Creative License

Not all that many years ago, when I still had energy and drive and my brain had not yet turned to mush, I wrote music on occasion. Not a lot, but enough to have compiled a modest repertoire. To date I have roughly fifty finished pieces; a bunch more are unfinished. A couple count as “professional,” works because I was paid for them. Both were theme songs for short films. Alas neither ever saw the light of day.

But mostly I composed just for the fun of it. Although to call composition “fun” might be a stretch. HL Mencken famously said: “Writing is easy; just open a vein and bleed.” Music composition is sorta like that.

The difference is that, unlike verbal writing, with music you usually have a pretty good idea of what you want to say, so to speak, before you sit down to formalize it. You’ve “heard” it in your head, sometimes from start to finish, usually in pretty good detail, so the act of writing it can almost be like taking dictation. But even a small piece has a couple thousand notes spread across a number of tracks, and it’s easy to get lost in the weeds if you don’t concentrate.

The actual process of rendering the music is laborious. The composition is scored in a “sequencer” program, which records note duration, pitch, and dynamic value. Each individual track represents an instrument. A piano piece usually has two tracks (left hand, right hand,) but an ensemble composition might have 20 or more tracks: woodwinds, brass, flutes, vibraphone, piano, bass, percussion, and so forth. When you hit “play,” the sequencer sends the information to your musical workstations, which use that information to generate a succession of tones, i.e. music. My setup has three separate workstations, each of which can handle¬† 16 simultaneous tracks, plus percussion.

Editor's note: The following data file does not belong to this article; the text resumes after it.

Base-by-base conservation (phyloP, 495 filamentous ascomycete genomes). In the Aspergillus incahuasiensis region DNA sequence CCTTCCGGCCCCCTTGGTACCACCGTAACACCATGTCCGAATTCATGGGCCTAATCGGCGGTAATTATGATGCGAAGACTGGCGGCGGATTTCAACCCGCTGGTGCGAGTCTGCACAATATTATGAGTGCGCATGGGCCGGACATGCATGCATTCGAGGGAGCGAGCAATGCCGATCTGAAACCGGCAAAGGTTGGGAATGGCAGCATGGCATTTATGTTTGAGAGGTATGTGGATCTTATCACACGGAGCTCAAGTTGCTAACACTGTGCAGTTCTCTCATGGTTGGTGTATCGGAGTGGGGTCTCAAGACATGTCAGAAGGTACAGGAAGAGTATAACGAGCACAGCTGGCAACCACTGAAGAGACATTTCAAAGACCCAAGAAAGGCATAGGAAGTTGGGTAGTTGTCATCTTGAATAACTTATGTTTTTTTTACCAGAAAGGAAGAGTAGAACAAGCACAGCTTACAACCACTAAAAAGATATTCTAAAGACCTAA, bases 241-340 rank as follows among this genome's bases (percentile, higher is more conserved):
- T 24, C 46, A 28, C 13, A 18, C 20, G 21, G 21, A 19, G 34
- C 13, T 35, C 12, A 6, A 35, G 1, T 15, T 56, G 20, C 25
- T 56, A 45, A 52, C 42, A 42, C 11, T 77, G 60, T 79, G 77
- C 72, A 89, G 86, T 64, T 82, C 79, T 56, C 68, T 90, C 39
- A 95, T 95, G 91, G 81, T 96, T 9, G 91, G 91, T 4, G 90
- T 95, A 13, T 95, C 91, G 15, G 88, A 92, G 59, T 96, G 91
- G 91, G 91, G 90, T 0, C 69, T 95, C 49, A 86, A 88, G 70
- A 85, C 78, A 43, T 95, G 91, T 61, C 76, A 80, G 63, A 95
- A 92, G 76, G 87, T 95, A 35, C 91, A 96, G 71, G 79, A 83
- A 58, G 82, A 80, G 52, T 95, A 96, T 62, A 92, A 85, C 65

When composing you typically enter the notes one at a time, as though writing a physical score. But you also have the option of entering tracks in real time by playing them on your keyboard, to a metronome, which saves a bunch of time. But unless you are a really good player, and I am not, you have to go back and clean up the timing errors, and there are always timing error, so that you have exact quarter, eighth, dotted eighth, notes, and so forth. If you are in swing time, in which note couplets are timed like triplets, you must input each note by hand. For some reason a lot of my pieces are in swing time.

The following piece is one of my most recent. Four-four time, moderate static tempo, big-band instrument set. Had a devil of time duplicating the complex harmonies of big-band works, but I think it’s pretty close. The piece ends at a natural break point but I am working on a concluding section that includes a thematic counterpoint followed by a summary.

The sound quality is pretty good, considering. Bose noise-canceling headphones help a lot.

© 2024 by Scott P. Snell

Right of reuse is freely granted with proper attribution.

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